• Annecdotist

        Not sure how true to history the story of Robin Hood actually is – and sure someone like you would have great fun separating fact from fiction.
        Yup, you are a fabulous fairy godmother, but don’t forget even fairies need to take a break sometimes to attend to their wings.

    • Charli Mills

      Thanks, Jane! Good to read you again! 🙂

      • Jane Dougherty

        Thanks for the prompt 🙂

    • Charli Mills

      Good to see you back at the ranch!

      • writersdream9

        Thank you.

    • A. E. Robson

      Nice to see you back. I hope your character find her once upon a time, again.

      • Ula

        Thank you 🙂

    • Charli Mills

      I agree! Great to see you back, riding the range! I’m glad I could tempt you with a fairy tale. 😉

  9. A. E. Robson

    Life sometimes presents us with fairy tales we have no idea we are participating in.

    Fairy Tale Castle
    By Ann Edall-Robson

    “Whatcha doin’ Mom?”

    “Writing a once upon a time fairy tale about a little girl and her horse.”

    “What happened?”

    “She didn’t want to grow up. She was so happy on the back of her horse. Running wild and free across pastures and through the trees. The barn was her castle surrounded by her kingdom known as Mother Nature.”

    “And then what?”

    “Alas, she married her Prince Charming who had his own castle and pastures.”

    “Is that picture of your old horse?”

    “Hey, we have a barn and pastures.I think your story’s about you and dad.”

    “Could be.”


    • Charli Mills

      Ah, yes, so true! I loved this fairy tale because, for a brief moment, it transported me to the back of my horse, running free across the pastures in the shadow of Silver Mountain. Thank you for that moment!

  10. Norah

    I’m going to be very naughty here, Charli. When I’m reading or listening to people I often finish their sentences in my head before their words are out. I completed your prompt with the words “Write your own damn fairy tale. I’m writing mine!” You’re sure to be more polite to us readers than that! 🙂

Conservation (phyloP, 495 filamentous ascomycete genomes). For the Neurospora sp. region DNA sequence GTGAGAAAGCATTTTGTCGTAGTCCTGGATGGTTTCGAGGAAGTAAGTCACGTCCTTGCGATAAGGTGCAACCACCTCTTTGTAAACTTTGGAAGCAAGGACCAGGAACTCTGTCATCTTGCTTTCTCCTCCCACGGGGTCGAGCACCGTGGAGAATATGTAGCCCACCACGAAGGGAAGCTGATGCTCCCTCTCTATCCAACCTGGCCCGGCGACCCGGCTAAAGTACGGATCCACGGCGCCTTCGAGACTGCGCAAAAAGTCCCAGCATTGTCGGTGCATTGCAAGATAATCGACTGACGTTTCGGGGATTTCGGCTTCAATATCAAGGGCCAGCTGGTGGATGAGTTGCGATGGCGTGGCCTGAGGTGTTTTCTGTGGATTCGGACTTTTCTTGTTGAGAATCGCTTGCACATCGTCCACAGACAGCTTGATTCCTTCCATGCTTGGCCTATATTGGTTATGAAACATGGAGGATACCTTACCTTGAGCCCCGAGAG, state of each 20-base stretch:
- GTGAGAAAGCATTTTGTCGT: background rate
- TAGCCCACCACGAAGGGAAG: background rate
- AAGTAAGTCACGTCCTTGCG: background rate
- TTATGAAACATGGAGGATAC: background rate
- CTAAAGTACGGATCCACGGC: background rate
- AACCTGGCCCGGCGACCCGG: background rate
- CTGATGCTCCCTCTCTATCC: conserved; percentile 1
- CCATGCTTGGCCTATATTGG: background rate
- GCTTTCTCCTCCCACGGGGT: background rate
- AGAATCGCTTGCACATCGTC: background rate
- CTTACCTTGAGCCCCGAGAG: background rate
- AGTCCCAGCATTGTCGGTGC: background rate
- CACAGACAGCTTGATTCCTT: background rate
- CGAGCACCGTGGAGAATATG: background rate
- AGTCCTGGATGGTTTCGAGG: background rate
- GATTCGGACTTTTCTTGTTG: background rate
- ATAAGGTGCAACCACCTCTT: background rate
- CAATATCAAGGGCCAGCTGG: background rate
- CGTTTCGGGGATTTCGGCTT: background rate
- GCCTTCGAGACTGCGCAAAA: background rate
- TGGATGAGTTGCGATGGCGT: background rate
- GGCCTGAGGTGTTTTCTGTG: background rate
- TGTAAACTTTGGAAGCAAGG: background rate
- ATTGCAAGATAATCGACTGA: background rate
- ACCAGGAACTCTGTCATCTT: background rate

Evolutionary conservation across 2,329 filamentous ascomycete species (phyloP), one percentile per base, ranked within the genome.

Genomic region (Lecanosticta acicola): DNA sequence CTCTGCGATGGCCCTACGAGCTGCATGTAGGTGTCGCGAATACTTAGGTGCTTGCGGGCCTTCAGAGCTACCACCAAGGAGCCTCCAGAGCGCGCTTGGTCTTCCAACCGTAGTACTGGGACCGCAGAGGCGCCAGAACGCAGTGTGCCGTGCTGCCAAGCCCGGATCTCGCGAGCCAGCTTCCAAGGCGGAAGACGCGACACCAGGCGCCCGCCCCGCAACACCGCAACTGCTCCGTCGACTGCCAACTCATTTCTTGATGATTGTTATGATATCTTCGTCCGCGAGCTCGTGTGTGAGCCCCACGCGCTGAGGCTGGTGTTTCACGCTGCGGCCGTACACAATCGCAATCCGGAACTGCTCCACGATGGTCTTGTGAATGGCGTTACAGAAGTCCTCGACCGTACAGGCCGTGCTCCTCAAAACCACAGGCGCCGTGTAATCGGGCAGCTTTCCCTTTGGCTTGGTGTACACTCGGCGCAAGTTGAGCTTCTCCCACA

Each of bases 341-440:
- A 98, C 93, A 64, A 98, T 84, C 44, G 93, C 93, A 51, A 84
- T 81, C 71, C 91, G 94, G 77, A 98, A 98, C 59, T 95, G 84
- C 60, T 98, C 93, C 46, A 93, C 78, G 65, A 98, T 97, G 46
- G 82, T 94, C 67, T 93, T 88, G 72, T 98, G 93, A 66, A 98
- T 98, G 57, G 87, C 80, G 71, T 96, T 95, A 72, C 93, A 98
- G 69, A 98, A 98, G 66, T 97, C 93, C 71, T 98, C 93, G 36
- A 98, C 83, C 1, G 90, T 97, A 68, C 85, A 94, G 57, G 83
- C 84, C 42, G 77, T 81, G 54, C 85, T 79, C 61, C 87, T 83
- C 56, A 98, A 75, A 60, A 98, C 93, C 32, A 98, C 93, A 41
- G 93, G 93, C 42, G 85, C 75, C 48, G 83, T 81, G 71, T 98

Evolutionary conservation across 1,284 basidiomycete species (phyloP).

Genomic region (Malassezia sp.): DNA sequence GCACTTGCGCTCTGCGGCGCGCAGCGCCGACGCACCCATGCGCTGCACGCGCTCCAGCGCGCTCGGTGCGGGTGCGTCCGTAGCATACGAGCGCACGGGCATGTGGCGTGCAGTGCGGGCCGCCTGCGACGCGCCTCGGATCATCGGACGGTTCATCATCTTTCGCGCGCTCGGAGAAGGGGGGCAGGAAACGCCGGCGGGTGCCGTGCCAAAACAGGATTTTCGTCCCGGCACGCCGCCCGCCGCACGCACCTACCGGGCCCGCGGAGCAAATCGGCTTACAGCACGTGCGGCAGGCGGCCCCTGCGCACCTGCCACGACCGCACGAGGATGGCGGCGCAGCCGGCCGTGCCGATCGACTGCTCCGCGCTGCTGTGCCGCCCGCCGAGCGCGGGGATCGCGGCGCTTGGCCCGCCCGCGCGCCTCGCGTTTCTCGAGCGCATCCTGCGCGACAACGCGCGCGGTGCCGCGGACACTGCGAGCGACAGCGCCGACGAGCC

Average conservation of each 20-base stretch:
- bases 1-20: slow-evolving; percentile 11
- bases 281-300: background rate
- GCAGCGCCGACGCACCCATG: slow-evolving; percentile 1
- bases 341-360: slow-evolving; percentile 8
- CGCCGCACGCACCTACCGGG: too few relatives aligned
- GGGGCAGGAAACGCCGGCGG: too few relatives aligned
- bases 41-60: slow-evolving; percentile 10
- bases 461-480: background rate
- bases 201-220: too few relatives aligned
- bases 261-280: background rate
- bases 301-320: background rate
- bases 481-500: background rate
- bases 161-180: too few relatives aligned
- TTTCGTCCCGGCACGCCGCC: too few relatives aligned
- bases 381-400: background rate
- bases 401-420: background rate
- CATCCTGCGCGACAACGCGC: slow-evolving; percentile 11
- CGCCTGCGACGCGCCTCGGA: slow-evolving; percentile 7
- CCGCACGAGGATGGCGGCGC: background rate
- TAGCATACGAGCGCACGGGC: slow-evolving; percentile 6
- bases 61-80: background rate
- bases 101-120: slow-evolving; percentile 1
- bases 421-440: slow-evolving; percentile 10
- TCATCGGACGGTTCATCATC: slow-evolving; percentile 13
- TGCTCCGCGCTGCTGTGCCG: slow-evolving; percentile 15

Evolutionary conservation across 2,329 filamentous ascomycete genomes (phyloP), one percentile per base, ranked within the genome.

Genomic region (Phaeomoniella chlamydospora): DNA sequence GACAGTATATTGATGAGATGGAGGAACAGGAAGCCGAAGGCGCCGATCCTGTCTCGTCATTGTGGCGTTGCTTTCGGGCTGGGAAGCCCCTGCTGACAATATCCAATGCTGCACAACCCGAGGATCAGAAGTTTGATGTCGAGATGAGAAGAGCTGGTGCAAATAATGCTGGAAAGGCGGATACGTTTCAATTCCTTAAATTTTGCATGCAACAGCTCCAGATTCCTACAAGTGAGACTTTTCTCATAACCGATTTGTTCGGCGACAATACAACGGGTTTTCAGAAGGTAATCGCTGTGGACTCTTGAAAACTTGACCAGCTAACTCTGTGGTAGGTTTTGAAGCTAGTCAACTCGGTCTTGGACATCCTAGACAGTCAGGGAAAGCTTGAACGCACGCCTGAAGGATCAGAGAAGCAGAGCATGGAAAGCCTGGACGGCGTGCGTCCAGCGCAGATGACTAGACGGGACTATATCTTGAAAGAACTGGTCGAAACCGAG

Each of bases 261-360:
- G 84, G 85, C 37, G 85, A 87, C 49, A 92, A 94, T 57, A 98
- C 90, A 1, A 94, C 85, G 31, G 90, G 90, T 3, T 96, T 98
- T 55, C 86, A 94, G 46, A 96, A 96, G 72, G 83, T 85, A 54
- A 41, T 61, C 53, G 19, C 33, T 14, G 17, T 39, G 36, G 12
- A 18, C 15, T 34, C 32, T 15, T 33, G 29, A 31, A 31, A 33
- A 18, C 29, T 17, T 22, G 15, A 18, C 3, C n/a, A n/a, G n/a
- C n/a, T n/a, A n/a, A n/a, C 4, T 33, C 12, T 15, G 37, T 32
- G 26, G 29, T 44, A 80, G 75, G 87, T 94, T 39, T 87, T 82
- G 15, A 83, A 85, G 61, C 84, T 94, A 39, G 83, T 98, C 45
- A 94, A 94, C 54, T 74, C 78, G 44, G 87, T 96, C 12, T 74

Thanks for the link to the article about being hard-wired for stories. A story to explain makes any information more comprehensible, I think. The stories that you weave around the story that you are writing help make it make sense to me.
    I’m pretty sure you have expressed disagreement with Connely’s understanding of history before. His descriptions do seem rather biased. I guess history is just a telling of somebody’s or something’s story. We meed to understand that history is always presented from someone’s point of view. I think the thoroughness of your research will make for a very plausible, and probably far more accurate, history than many that are presented. I congratulate you for you persistence in uncovering as much as you can in presenting your version. Others would claim expertise with far less work, knowledge and understanding. Is that part of your womanhood? Having to work harder, be more thorough and do a better job to even be considered an historical author? In her response, Anne referred to an article that talked about the drudgery stage that was important in the development of princesses in fairy tales. Your ending too, you are writing it, will be the happily ever after. You are not waiting for it. You are riding towards it, arms open, ready to embrace its rewards. You are your own knight in shining armour coming to rescue the child within who is now proving anything is possible. I’m sorry to hear about the dragons and thorns that are attempting to hold you back, but you will defeat them. Persistence and determination will out!